To Nourish the Transition into Motherhood
The placenta is a miraculous organ, which has the same genetic makeup as the baby itself. In utero the placenta provides the same functions as the kidneys, lungs and intestines after the birth:
- enables the baby to get oxygen and nutrients
- allows to eliminate carbon dioxide and other waste material
- protects against the transfer of infections to the baby and is the place where antibodies are formed;
- produces a large amount of hormones to ensure continuous growth
The placenta, circular shaped, forming a spongy disk of about 20 cm in diameter and 2-3 cm in thickness, is growing throughout pregnancy, weighing about 450g to 700g at term, in direct relationship with the fetal weight (about 1/6 of the baby’s weight). The maternal blood flows through the placenta at about 1000ml per minute at term.
The third stage of labor with the birth of the placenta is most of the time an uneventful last part of the birth. The main concern after the birth of the placenta is the closing of the open blood vessels. If it is not happening fast enough we talk about hemorrhaging.
In the animal world the placenta is with few exceptions eaten by the birthing mammal. This protects the offspring avoiding any extra attraction from the smell of fresh blood. At the same time the placenta nourishes the mother animal, easing the abrupt changes in hormones; at least that’s what we are assuming.
Placenta for medicinal use is mentioned in the Chinese Materia Medica of 1587 documenting a much older oral tradition. Placenta Humanum was homeopathically proven by Biggs and Gwillum / Welsh School of Homeopathy in 2000 in order to identify its therapeutic actions and indications for clinical use.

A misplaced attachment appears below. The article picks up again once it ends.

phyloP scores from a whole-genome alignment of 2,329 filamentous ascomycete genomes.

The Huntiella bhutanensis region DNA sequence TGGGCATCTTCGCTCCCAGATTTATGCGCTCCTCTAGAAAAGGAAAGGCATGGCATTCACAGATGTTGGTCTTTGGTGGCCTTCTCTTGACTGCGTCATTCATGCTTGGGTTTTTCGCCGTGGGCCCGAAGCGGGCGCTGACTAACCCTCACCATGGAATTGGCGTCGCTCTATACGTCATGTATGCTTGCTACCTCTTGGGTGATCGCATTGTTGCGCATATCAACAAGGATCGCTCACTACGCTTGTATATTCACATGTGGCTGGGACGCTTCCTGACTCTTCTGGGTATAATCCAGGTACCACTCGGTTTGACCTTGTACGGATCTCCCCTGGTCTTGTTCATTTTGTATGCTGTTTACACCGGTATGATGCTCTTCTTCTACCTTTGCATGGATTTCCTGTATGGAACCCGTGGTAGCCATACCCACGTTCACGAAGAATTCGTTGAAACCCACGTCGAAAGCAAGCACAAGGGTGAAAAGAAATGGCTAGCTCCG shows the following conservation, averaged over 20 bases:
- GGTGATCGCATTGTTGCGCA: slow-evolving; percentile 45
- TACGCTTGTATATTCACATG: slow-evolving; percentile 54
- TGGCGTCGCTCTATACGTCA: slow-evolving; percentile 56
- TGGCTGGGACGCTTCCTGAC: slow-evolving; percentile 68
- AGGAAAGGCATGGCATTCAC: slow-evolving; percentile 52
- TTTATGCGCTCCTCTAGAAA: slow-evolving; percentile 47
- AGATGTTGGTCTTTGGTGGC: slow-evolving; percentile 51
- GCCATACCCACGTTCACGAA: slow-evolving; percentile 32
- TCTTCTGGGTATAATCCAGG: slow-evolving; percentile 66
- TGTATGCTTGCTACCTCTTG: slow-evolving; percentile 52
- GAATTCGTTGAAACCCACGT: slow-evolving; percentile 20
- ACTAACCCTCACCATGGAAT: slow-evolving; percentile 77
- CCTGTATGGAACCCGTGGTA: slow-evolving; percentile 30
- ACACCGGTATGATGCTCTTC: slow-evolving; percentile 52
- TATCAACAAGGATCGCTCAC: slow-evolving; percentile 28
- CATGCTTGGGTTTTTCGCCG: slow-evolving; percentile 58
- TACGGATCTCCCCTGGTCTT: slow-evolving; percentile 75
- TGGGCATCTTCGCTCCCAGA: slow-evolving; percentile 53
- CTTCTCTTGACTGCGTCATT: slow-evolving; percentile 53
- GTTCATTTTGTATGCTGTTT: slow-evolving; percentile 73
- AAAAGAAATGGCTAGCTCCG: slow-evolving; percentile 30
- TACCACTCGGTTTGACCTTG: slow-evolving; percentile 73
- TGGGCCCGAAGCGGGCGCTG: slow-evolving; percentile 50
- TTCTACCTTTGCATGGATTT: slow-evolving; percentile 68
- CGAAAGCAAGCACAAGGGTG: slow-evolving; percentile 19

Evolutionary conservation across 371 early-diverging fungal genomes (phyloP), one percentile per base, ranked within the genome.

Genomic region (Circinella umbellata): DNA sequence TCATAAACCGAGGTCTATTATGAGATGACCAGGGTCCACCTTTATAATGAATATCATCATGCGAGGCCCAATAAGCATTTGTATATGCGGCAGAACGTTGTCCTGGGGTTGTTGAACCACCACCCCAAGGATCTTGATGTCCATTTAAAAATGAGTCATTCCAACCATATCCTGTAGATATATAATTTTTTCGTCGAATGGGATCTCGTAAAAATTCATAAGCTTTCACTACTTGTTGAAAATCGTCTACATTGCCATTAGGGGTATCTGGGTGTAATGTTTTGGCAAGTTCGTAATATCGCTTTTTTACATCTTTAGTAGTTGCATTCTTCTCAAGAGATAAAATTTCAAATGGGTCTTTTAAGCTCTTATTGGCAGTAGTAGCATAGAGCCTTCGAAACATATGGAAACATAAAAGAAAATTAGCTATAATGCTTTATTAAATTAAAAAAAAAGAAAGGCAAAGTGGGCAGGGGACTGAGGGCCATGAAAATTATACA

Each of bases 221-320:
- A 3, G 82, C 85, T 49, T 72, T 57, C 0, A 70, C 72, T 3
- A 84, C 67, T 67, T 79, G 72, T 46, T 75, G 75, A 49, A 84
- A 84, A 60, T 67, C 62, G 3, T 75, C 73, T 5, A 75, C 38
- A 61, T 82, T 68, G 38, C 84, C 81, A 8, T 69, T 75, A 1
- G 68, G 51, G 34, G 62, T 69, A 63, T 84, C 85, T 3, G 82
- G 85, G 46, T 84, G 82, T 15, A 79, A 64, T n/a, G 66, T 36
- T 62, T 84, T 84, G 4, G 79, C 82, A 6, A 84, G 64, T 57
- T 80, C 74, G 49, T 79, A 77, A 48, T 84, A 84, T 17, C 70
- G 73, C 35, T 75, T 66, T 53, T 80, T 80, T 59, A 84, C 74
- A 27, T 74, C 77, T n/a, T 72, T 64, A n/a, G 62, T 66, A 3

That mentioned, we have no Western research on the effect of ingesting the placenta and rely mainly on experiential feedback.
What we find are many stories surrounding the deep appreciation for the placenta with worldwide respectful rituals: from planting a tree with the placenta who grows alongside the child to special burial rituals, seeing the placenta as the spirit double / spirit home of the child.
Benefits of Postpartum Placenta Medicine
Improved energy levels coming along with stabilized mood (according to Chinese Materia Medica: boosts qi function, nourishes the blood, warms the kidney); many clients report being able to tell a difference if they miss a pill.
Placenta Encapsulation: The placenta is steamed, dried, powdered, and preserved in capsules. This form is easiest for use during the weeks following birth, while there is also the option to cut the placenta in pieces and freeze.
Placenta Tincture: The medicinal qualities of the placenta are extracted into alcohol for long-term preservation.
Placenta Prints and Cord Keepsake as a memorabilia
Health and Safety
There is always careful screening of any illness, and/or medications which would counter indicate placenta encapsulation.
We ask you to specifically screen for hepatitis, herpes, chlamydia, syphilis, Strep B+ and Lyme disease and any intra- or postpartum infections.
My training is through the Hudson Valley Placenta Services and conforms to the OSHA guidelines for Bloodborne Pathogens and Infection Control to guarantee safe handling.
This service has not been evaluated by the FDA. The services offered are not clinical, pharmaceutical, or intended to diagnose or treat any condition. Families who choose to utilize these services take full responsibility for their own health and for researching and using placenta encapsulation.
Lim, Robin (2010): Placenta: The Forgotten Chakra
Enning Cornelia (2003): Placenta – The Gift of Life
Chinese Materia Medica, 3rd edition
Kathy Biggs / Linda Gwillum (2000): Placenta Humanum; Welsh School of Homeopathy